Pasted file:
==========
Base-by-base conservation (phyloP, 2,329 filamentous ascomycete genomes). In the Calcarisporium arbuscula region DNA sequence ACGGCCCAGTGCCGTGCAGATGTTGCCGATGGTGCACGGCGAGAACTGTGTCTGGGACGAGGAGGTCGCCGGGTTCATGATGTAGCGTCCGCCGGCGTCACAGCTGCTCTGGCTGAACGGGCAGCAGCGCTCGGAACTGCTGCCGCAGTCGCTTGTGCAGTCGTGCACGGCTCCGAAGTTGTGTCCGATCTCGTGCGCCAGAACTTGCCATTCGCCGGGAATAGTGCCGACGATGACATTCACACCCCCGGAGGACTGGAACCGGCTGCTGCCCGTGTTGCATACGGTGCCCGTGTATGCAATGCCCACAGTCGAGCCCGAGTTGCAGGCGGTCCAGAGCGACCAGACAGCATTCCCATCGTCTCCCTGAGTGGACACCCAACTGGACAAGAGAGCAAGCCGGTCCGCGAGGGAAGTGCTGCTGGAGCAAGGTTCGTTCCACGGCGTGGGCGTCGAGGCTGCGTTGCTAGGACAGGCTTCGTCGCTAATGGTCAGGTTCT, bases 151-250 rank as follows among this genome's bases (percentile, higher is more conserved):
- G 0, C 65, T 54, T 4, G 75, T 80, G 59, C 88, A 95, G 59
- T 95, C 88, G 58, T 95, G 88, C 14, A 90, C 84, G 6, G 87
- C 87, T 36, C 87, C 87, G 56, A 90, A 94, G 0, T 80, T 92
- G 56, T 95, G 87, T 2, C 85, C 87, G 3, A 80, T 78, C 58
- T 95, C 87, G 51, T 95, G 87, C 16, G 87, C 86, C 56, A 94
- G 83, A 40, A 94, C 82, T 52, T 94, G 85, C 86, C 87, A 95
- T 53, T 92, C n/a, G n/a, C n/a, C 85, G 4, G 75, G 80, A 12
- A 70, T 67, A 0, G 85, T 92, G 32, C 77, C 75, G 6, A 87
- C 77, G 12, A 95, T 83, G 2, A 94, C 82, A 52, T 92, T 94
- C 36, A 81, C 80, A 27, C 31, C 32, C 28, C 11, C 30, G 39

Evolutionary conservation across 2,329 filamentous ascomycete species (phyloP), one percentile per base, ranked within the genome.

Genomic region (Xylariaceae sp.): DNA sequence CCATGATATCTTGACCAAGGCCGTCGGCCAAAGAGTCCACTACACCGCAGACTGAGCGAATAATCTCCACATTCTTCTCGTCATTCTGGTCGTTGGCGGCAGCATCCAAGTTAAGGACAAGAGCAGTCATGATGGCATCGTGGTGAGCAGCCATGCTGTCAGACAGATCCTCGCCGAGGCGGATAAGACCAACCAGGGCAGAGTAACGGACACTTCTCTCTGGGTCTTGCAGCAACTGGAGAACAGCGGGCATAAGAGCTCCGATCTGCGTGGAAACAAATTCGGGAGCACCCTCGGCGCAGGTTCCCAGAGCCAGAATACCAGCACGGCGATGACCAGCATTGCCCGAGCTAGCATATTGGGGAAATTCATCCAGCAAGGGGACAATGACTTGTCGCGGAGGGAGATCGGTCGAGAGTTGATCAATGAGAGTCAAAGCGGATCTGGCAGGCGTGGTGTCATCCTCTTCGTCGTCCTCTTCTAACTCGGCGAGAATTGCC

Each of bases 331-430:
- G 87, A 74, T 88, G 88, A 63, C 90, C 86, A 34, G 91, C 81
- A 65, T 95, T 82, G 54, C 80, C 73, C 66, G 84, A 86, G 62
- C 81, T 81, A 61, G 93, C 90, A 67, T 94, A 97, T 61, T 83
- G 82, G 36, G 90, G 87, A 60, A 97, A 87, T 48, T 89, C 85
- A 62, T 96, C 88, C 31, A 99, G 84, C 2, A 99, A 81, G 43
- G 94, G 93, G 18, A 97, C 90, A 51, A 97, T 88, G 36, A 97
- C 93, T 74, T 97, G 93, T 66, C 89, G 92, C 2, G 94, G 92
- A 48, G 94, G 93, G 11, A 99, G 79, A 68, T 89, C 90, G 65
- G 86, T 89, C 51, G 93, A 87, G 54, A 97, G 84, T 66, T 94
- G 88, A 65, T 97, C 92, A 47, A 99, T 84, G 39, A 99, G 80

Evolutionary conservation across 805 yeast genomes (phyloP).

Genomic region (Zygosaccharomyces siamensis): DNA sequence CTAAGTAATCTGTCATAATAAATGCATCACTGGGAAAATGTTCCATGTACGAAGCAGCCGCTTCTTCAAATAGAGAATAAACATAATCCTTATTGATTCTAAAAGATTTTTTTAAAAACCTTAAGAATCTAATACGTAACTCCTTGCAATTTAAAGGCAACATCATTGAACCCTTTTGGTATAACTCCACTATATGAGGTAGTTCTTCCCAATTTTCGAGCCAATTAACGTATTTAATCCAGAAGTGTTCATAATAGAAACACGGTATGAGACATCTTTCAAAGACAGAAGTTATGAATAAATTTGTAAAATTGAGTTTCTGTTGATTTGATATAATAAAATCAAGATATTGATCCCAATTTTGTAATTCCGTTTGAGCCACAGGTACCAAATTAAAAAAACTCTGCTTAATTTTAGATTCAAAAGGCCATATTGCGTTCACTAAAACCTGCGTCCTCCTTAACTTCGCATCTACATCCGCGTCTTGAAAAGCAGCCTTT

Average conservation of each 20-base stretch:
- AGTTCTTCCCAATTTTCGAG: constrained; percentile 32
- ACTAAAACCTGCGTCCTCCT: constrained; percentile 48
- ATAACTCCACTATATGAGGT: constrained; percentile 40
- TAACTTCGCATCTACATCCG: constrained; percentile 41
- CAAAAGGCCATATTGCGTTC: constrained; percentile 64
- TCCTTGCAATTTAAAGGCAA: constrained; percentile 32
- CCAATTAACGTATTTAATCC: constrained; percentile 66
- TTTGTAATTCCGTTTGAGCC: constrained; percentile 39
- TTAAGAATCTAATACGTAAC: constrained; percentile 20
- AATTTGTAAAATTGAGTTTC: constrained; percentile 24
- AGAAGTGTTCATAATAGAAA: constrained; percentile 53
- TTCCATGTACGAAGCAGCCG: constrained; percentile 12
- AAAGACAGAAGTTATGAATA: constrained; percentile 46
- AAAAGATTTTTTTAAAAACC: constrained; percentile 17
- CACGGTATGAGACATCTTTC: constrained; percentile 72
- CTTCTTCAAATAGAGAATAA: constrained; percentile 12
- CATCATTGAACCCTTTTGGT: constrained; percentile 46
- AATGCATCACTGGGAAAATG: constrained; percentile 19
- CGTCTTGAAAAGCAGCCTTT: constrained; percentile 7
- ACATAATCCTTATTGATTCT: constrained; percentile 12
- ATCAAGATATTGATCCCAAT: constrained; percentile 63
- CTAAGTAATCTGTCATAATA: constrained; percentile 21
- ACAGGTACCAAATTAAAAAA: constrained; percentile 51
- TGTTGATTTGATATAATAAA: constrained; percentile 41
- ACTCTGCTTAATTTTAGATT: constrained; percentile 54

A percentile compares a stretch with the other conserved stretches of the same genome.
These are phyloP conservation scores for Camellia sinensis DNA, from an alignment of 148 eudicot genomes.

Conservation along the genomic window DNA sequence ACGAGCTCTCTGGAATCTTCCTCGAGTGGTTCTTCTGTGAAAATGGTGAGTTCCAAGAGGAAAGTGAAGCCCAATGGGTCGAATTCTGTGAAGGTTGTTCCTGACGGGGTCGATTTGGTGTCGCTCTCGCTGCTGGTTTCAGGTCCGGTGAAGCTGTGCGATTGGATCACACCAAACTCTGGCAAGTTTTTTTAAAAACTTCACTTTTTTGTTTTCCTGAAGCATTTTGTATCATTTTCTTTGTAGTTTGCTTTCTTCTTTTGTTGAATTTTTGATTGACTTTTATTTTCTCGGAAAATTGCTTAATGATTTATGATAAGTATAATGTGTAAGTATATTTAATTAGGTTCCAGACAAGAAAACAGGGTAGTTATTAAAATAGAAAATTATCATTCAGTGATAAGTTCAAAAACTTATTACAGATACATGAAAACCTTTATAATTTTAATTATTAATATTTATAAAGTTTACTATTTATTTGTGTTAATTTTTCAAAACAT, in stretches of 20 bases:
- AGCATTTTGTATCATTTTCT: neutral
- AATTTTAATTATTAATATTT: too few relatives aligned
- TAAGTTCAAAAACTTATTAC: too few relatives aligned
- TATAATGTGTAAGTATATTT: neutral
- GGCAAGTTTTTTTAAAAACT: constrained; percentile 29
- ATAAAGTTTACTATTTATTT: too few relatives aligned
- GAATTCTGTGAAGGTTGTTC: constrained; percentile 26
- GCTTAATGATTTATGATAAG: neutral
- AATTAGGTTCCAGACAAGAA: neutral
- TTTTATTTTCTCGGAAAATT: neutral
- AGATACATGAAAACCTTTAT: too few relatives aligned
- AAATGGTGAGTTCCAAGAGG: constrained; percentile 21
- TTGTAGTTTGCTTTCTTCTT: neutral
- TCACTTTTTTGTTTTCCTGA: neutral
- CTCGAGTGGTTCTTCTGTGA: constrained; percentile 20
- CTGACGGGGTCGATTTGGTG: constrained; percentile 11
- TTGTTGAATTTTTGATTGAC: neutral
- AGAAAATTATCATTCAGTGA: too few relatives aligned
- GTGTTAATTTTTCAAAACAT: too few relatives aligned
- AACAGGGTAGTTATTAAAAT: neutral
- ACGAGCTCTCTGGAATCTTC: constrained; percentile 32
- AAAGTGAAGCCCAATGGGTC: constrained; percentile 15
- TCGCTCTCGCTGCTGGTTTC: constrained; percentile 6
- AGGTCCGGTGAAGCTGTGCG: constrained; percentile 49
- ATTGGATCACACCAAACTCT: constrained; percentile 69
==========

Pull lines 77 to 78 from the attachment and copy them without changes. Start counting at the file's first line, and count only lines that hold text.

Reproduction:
- AAAGTGAAGCCCAATGGGTC: constrained; percentile 15
- TCGCTCTCGCTGCTGGTTTC: constrained; percentile 6